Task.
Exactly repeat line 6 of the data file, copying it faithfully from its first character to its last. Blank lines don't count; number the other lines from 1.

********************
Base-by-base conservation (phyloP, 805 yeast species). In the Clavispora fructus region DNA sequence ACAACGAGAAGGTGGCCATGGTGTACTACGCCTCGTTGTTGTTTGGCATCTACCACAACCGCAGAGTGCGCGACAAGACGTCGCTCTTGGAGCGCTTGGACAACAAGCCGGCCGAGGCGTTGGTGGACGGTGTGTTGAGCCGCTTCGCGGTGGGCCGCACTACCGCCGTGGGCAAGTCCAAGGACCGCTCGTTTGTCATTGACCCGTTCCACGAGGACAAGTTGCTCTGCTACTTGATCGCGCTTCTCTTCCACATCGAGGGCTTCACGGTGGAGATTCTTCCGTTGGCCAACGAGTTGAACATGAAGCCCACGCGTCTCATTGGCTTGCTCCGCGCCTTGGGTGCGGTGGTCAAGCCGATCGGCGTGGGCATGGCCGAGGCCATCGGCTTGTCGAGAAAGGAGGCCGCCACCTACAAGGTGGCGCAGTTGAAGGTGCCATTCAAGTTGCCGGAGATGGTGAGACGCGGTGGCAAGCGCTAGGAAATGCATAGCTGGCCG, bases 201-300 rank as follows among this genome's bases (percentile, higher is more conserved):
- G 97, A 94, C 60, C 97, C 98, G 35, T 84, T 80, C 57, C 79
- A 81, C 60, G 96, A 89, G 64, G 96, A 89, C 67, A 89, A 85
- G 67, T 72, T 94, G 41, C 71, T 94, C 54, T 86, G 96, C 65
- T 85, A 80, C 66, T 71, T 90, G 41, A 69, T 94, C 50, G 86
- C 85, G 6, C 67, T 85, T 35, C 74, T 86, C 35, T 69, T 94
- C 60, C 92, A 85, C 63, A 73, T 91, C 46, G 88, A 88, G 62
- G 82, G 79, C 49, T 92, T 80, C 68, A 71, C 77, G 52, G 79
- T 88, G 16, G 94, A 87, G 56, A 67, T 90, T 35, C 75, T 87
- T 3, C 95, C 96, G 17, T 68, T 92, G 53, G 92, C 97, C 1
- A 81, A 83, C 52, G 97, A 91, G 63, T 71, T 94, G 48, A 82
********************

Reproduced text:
- C 85, G 6, C 67, T 85, T 35, C 74, T 86, C 35, T 69, T 94